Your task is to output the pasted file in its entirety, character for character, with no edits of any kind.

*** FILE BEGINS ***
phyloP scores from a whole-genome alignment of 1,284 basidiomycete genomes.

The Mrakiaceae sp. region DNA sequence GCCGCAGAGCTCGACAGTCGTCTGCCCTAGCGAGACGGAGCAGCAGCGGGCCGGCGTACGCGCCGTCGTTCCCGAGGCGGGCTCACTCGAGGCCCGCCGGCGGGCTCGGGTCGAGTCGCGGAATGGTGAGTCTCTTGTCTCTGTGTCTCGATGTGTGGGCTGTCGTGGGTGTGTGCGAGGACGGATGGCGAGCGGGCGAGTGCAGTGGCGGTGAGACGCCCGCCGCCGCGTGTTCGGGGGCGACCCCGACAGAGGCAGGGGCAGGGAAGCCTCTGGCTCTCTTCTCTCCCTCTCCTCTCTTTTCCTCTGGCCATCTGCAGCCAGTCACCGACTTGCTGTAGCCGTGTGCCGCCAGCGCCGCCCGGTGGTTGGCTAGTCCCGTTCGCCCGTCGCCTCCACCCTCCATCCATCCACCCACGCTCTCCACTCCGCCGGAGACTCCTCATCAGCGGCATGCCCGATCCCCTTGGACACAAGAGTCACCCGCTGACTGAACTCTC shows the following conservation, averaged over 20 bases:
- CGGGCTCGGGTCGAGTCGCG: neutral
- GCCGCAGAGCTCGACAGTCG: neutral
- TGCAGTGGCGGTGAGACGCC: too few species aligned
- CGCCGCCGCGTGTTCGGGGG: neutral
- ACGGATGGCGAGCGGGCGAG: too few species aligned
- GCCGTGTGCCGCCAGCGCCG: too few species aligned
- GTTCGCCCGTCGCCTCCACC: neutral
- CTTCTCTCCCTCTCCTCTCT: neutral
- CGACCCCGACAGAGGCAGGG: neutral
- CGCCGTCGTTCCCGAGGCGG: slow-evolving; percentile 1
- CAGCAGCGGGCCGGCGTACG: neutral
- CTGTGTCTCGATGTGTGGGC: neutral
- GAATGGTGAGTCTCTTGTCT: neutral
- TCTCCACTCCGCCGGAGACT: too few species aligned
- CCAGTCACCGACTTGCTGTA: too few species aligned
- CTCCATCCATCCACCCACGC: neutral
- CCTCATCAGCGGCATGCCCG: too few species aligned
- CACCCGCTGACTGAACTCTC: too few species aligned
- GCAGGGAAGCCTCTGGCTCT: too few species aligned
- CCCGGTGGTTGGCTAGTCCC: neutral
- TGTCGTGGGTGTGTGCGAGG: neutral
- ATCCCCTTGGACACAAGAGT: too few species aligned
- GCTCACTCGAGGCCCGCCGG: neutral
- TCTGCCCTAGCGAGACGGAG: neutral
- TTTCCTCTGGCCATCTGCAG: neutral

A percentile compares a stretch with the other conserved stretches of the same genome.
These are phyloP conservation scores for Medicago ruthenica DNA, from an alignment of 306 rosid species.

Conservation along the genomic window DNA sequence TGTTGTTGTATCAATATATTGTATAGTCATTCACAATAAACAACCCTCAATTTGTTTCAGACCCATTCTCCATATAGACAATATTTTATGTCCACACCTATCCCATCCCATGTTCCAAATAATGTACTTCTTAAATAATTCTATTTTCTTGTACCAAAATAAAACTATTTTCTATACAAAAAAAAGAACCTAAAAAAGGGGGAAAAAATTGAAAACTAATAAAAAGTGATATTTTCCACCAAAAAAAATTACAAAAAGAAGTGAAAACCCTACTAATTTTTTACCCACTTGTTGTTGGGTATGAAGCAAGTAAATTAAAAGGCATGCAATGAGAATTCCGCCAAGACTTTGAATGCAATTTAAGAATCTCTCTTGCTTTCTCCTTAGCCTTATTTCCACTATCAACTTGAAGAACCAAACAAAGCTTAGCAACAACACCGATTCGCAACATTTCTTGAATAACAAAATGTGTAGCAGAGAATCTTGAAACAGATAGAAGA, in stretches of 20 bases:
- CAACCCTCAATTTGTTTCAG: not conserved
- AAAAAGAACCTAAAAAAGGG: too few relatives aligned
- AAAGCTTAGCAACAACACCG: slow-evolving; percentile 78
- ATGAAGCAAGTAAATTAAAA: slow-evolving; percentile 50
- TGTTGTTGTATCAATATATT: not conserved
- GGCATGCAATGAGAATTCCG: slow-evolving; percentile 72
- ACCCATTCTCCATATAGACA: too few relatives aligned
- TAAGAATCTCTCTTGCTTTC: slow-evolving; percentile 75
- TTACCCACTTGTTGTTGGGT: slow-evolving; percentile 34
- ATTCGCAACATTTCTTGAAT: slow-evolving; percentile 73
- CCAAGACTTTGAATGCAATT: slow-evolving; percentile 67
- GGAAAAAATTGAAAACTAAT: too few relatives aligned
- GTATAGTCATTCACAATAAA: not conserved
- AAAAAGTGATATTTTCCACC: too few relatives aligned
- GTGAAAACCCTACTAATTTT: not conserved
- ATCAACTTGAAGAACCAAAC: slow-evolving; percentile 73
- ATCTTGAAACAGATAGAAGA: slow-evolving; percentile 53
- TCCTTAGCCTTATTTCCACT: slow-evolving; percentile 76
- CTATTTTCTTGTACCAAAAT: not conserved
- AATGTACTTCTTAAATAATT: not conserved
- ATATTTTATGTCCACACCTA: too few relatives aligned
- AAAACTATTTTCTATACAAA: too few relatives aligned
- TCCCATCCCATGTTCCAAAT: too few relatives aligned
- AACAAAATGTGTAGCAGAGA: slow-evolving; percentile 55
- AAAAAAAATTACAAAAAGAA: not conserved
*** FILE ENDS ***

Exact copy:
phyloP scores from a whole-genome alignment of 1,284 basidiomycete genomes.

The Mrakiaceae sp. region DNA sequence GCCGCAGAGCTCGACAGTCGTCTGCCCTAGCGAGACGGAGCAGCAGCGGGCCGGCGTACGCGCCGTCGTTCCCGAGGCGGGCTCACTCGAGGCCCGCCGGCGGGCTCGGGTCGAGTCGCGGAATGGTGAGTCTCTTGTCTCTGTGTCTCGATGTGTGGGCTGTCGTGGGTGTGTGCGAGGACGGATGGCGAGCGGGCGAGTGCAGTGGCGGTGAGACGCCCGCCGCCGCGTGTTCGGGGGCGACCCCGACAGAGGCAGGGGCAGGGAAGCCTCTGGCTCTCTTCTCTCCCTCTCCTCTCTTTTCCTCTGGCCATCTGCAGCCAGTCACCGACTTGCTGTAGCCGTGTGCCGCCAGCGCCGCCCGGTGGTTGGCTAGTCCCGTTCGCCCGTCGCCTCCACCCTCCATCCATCCACCCACGCTCTCCACTCCGCCGGAGACTCCTCATCAGCGGCATGCCCGATCCCCTTGGACACAAGAGTCACCCGCTGACTGAACTCTC shows the following conservation, averaged over 20 bases:
- CGGGCTCGGGTCGAGTCGCG: neutral
- GCCGCAGAGCTCGACAGTCG: neutral
- TGCAGTGGCGGTGAGACGCC: too few species aligned
- CGCCGCCGCGTGTTCGGGGG: neutral
- ACGGATGGCGAGCGGGCGAG: too few species aligned
- GCCGTGTGCCGCCAGCGCCG: too few species aligned
- GTTCGCCCGTCGCCTCCACC: neutral
- CTTCTCTCCCTCTCCTCTCT: neutral
- CGACCCCGACAGAGGCAGGG: neutral
- CGCCGTCGTTCCCGAGGCGG: slow-evolving; percentile 1
- CAGCAGCGGGCCGGCGTACG: neutral
- CTGTGTCTCGATGTGTGGGC: neutral
- GAATGGTGAGTCTCTTGTCT: neutral
- TCTCCACTCCGCCGGAGACT: too few species aligned
- CCAGTCACCGACTTGCTGTA: too few species aligned
- CTCCATCCATCCACCCACGC: neutral
- CCTCATCAGCGGCATGCCCG: too few species aligned
- CACCCGCTGACTGAACTCTC: too few species aligned
- GCAGGGAAGCCTCTGGCTCT: too few species aligned
- CCCGGTGGTTGGCTAGTCCC: neutral
- TGTCGTGGGTGTGTGCGAGG: neutral
- ATCCCCTTGGACACAAGAGT: too few species aligned
- GCTCACTCGAGGCCCGCCGG: neutral
- TCTGCCCTAGCGAGACGGAG: neutral
- TTTCCTCTGGCCATCTGCAG: neutral

A percentile compares a stretch with the other conserved stretches of the same genome.
These are phyloP conservation scores for Medicago ruthenica DNA, from an alignment of 306 rosid species.

Conservation along the genomic window DNA sequence TGTTGTTGTATCAATATATTGTATAGTCATTCACAATAAACAACCCTCAATTTGTTTCAGACCCATTCTCCATATAGACAATATTTTATGTCCACACCTATCCCATCCCATGTTCCAAATAATGTACTTCTTAAATAATTCTATTTTCTTGTACCAAAATAAAACTATTTTCTATACAAAAAAAAGAACCTAAAAAAGGGGGAAAAAATTGAAAACTAATAAAAAGTGATATTTTCCACCAAAAAAAATTACAAAAAGAAGTGAAAACCCTACTAATTTTTTACCCACTTGTTGTTGGGTATGAAGCAAGTAAATTAAAAGGCATGCAATGAGAATTCCGCCAAGACTTTGAATGCAATTTAAGAATCTCTCTTGCTTTCTCCTTAGCCTTATTTCCACTATCAACTTGAAGAACCAAACAAAGCTTAGCAACAACACCGATTCGCAACATTTCTTGAATAACAAAATGTGTAGCAGAGAATCTTGAAACAGATAGAAGA, in stretches of 20 bases:
- CAACCCTCAATTTGTTTCAG: not conserved
- AAAAAGAACCTAAAAAAGGG: too few relatives aligned
- AAAGCTTAGCAACAACACCG: slow-evolving; percentile 78
- ATGAAGCAAGTAAATTAAAA: slow-evolving; percentile 50
- TGTTGTTGTATCAATATATT: not conserved
- GGCATGCAATGAGAATTCCG: slow-evolving; percentile 72
- ACCCATTCTCCATATAGACA: too few relatives aligned
- TAAGAATCTCTCTTGCTTTC: slow-evolving; percentile 75
- TTACCCACTTGTTGTTGGGT: slow-evolving; percentile 34
- ATTCGCAACATTTCTTGAAT: slow-evolving; percentile 73
- CCAAGACTTTGAATGCAATT: slow-evolving; percentile 67
- GGAAAAAATTGAAAACTAAT: too few relatives aligned
- GTATAGTCATTCACAATAAA: not conserved
- AAAAAGTGATATTTTCCACC: too few relatives aligned
- GTGAAAACCCTACTAATTTT: not conserved
- ATCAACTTGAAGAACCAAAC: slow-evolving; percentile 73
- ATCTTGAAACAGATAGAAGA: slow-evolving; percentile 53
- TCCTTAGCCTTATTTCCACT: slow-evolving; percentile 76
- CTATTTTCTTGTACCAAAAT: not conserved
- AATGTACTTCTTAAATAATT: not conserved
- ATATTTTATGTCCACACCTA: too few relatives aligned
- AAAACTATTTTCTATACAAA: too few relatives aligned
- TCCCATCCCATGTTCCAAAT: too few relatives aligned
- AACAAAATGTGTAGCAGAGA: slow-evolving; percentile 55
- AAAAAAAATTACAAAAAGAA: not conserved